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A CLO Press Statement
The Civil Liberties Organisation is deeply concerned about the offer of military
assistance made by Al Qaeda to Nigerian Muslims in the wake of the unfortunate
inter-communal conflict in Jos in recent weeks. This alarming offer comes in the
context of a national crisis of leadership and constitutionalism and an increasing
slide towards socio-political disintegration, one of which most deadly
manifestation are the dangerously explosive relations between ethno-religious
groupings in Nigeria. What is at stake in this crisis is the very continuation of
Nigeria as a corporate entity, as a united country with a functioning system of
governance that provides an environment for the protection of the interests and
rights of its citizens. The inability of the Nigerian state to maintain its corporate
integrity and provide this environment for its citizens grows worse daily. The
offer by Al Qaeda aims to exacerbate this already terrible situation and to
unleash uncontrollable violence and civil war in the country. It aims at
destroying what is left of Nigeria and of its hope of resolving its crisis on a
democratic and peaceful basis. It is a declaration of war on Nigeria.

This move by Al Qaeda fits perfectly in its global strategy for Islamist hegemony.
Unable to confront the global powers in a head-on conflict, a key element in Al
Qaeda’s strategy is to create expanding zones of social disintegration and violent
conflict in various parts of the world. This serves the dual purpose of stretching
thin – and thus weakening – the forces of the US and its allies and providing both
havens and recruitment grounds for Al Qaeda itself. This strategy is under
implementation in Pakistan, Iraq, Yemen, and Somalia. Nigeria is a strategic
target in this strategy: it is the largest concentration of Muslims in Africa, has
one of the largest oil reserves on the continent, is an important supplier of oil to
the West, and is therefore of strategic importance to the US and Europe.
Creating chaos and violence in Nigeria would certainly attract Western
intervention and help Al Qaeda achieve its aim of stretching further the
resources and forces of its enemies and providing havens and fresh troops for its
war against the West.

The long-standing conflict between Christians and Muslims in Nigeria has

provided a conducive environment for the pursuit of Al Qaeda’s strategy in this
country. That conflict is not of Al Qaeda’s making, however. It is a product and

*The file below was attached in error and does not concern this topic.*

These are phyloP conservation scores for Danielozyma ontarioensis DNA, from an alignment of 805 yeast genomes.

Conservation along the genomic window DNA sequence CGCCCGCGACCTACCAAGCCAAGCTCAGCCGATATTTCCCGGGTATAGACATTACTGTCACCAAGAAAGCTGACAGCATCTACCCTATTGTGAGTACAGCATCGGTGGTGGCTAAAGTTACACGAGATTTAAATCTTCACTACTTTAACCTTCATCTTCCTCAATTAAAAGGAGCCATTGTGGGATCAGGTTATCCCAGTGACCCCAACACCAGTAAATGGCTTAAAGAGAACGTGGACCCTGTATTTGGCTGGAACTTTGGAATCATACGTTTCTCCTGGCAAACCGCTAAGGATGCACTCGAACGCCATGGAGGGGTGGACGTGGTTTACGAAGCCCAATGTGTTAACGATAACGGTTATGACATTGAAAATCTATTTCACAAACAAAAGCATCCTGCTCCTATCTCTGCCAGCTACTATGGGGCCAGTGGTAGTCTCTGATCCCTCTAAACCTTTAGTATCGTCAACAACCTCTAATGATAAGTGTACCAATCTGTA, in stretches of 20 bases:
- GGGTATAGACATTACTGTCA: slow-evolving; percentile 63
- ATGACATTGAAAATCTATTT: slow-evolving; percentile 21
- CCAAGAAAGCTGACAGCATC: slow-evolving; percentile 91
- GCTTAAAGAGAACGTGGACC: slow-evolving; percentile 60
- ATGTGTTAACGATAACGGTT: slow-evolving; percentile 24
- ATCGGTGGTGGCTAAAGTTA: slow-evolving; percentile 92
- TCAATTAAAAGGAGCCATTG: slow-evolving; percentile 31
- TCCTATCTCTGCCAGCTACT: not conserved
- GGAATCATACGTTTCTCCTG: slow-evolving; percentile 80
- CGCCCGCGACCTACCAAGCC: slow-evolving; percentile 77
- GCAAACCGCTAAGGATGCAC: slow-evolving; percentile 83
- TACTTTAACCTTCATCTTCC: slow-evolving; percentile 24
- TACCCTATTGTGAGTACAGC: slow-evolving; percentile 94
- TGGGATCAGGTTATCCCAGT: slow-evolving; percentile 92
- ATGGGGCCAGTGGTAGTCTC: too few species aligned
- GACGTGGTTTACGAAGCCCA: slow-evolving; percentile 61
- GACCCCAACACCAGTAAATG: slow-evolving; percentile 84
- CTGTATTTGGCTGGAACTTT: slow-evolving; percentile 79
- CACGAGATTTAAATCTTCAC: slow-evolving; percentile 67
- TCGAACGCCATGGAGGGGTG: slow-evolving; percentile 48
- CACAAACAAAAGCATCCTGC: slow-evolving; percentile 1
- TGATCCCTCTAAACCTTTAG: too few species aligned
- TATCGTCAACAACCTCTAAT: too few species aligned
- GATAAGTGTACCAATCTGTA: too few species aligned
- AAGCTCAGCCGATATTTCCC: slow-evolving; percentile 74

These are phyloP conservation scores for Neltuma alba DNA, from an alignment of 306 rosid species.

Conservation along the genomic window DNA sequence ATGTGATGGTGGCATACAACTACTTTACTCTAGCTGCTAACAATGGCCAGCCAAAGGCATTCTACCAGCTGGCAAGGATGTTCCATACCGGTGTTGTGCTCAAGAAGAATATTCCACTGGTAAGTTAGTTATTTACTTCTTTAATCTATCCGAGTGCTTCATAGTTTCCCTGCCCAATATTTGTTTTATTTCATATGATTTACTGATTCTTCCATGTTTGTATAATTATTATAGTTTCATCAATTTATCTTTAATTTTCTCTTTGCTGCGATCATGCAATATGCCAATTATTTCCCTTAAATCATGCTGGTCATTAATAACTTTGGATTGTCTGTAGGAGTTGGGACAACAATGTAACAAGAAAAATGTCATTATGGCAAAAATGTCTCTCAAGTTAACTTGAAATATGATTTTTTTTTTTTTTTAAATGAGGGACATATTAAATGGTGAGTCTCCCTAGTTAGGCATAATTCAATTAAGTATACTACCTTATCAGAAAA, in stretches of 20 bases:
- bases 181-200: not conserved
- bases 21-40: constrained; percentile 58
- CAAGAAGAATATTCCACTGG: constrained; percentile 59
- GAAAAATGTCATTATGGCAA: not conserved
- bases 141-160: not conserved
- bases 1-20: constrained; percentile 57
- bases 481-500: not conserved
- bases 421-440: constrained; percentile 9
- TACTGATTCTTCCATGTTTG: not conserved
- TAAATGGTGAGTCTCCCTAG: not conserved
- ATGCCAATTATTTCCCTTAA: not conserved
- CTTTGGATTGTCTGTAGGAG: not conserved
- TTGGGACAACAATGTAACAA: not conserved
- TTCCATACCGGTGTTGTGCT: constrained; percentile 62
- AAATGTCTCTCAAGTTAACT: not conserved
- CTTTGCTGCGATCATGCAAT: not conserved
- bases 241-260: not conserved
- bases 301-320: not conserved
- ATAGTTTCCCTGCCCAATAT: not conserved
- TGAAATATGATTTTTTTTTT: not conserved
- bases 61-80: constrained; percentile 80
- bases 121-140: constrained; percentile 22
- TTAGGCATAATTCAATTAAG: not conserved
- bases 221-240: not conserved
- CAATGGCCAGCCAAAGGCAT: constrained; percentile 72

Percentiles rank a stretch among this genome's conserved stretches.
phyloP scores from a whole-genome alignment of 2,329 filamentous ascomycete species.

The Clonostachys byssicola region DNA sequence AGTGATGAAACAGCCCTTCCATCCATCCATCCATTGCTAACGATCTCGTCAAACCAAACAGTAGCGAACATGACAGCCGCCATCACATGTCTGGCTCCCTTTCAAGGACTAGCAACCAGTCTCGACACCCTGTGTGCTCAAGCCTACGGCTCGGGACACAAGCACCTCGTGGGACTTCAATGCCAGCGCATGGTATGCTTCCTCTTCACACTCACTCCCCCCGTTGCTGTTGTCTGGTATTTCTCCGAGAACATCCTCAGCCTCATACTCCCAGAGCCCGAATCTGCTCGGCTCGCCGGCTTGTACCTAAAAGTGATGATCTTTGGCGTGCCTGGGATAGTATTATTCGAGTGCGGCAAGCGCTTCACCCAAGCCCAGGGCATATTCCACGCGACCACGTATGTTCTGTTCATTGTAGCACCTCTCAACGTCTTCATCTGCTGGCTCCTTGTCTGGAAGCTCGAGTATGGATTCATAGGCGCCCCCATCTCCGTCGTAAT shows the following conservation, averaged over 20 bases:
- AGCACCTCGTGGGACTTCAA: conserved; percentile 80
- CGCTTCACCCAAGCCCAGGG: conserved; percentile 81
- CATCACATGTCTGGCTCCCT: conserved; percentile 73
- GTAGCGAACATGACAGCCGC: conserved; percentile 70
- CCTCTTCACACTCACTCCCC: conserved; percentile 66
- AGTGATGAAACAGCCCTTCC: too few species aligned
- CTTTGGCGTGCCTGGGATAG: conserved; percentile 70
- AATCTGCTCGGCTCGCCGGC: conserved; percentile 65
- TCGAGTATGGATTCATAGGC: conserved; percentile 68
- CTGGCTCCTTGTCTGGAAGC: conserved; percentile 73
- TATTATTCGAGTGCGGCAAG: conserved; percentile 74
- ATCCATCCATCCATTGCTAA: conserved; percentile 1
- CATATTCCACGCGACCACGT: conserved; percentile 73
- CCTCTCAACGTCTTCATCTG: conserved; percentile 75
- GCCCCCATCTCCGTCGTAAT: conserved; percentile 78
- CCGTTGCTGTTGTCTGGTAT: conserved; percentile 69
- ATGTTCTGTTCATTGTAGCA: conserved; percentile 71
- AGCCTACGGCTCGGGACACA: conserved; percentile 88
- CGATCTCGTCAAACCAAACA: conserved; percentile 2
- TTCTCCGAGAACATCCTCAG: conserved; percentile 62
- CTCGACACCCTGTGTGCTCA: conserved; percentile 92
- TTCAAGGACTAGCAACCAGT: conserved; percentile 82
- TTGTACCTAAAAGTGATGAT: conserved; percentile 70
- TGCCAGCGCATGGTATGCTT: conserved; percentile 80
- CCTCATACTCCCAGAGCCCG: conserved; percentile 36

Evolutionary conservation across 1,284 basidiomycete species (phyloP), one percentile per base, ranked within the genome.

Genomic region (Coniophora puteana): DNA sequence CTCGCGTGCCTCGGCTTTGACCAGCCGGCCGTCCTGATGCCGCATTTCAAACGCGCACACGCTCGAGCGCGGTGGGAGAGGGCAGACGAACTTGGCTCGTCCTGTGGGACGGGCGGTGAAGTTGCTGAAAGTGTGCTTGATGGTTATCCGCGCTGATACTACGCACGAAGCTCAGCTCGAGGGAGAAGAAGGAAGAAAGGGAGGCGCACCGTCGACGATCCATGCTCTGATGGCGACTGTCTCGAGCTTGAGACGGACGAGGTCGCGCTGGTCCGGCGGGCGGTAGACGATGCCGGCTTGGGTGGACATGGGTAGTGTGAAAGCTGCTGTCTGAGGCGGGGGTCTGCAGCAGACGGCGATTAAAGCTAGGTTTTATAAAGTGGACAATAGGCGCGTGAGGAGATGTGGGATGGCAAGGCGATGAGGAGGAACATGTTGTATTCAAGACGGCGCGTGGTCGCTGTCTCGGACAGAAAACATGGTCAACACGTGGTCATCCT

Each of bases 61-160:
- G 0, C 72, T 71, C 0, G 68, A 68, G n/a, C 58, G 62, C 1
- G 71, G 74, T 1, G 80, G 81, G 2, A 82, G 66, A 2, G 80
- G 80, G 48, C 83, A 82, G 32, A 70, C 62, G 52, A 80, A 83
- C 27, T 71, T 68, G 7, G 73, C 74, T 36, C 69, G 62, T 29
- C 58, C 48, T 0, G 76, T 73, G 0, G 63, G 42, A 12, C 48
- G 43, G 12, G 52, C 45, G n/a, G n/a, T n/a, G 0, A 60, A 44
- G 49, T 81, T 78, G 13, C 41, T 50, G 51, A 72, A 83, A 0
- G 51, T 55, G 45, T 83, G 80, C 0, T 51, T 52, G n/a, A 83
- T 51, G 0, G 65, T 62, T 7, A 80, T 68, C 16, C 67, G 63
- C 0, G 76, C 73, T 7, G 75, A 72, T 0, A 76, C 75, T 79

damning evidence of the failure of the Nigerian ruling class in the socio-historical
task of building a true nation out of the diverse peoples of this country and of
developing their potential to achieve the socio-economic prosperity and global
leadership that the enormous resources of the country make possible. With the
utmost irresponsibility, this class – composed of elements from every ethnic and
religious group in the country – is squandering the resources, promise, and
potential of the country and has created a system of ethnic and class
exploitation and oppression to sustain itself in wealth, while ordinary citizens
wallow in abject poverty and despondence. They have turned ethnicity and
religion into political instruments in their factional conflict over the riches of the
country, engendering the sort of slaughter and mayhem witnessed in the various
inter-communal conflicts over the years. This inept and irresponsible class – the
whole of them – is the trouble with Nigeria.

The CLO considers Al Qaeda’s declaration of war a challenge to all Nigerian

citizens of every class, faith, and ethnicity to awake to the grave danger
confronting us all. In the immediate, we call on the Nigeria government to take
effective measures to bring to book the masterminds and chief leaders of the
recent violence in Jos. This will help curb the all-too-quick resort with impunity to
violence and destruction in resolving inter-communal disagreements.

The government must also take seriously the formulation and implementation of
an effective national security strategy to protect the citizens against such
terroristic threats as those presented by the Al Qaeda network. In light of the
2004 revolt by the Nigerian Taliban in Borno and Yobe States, the 2009 Boko
Haram uprising, and the attempted Christmas Day bombing by Umar Farouk
Abdulmutallab, it is clear that this network has made significant inroads into
Nigeria. The present dissonance and absence of coordination among Nigeria’s
security agencies is unacceptable and the government must address it urgently.

More broadly, the government must take seriously the task of organising a forum
for a national re-negotiation of the terms of the Nigerian union. That is the only
means by which we can establish the social framework for the peaceful
resolution and management of the multifarious conflicts in the country, including
those between faiths and between ethnicities. This will help defuse tensions
between Christians and Muslims, curb the growing Islamist influence in Nigeria,
and thus remove one of the key elements favouring the success of Al Qaeda’s
strategy in Nigeria. The scholastic and legalistic procrastination presented by
opponents of a national conference represents an alarming myopia and
irresponsibility in the face of a gathering descent into chaos, barbarism, and war
in the country. The government must address this matter with urgency.

Osaze Lanre Nosaze

Executive Director, Civil Liberties Organisation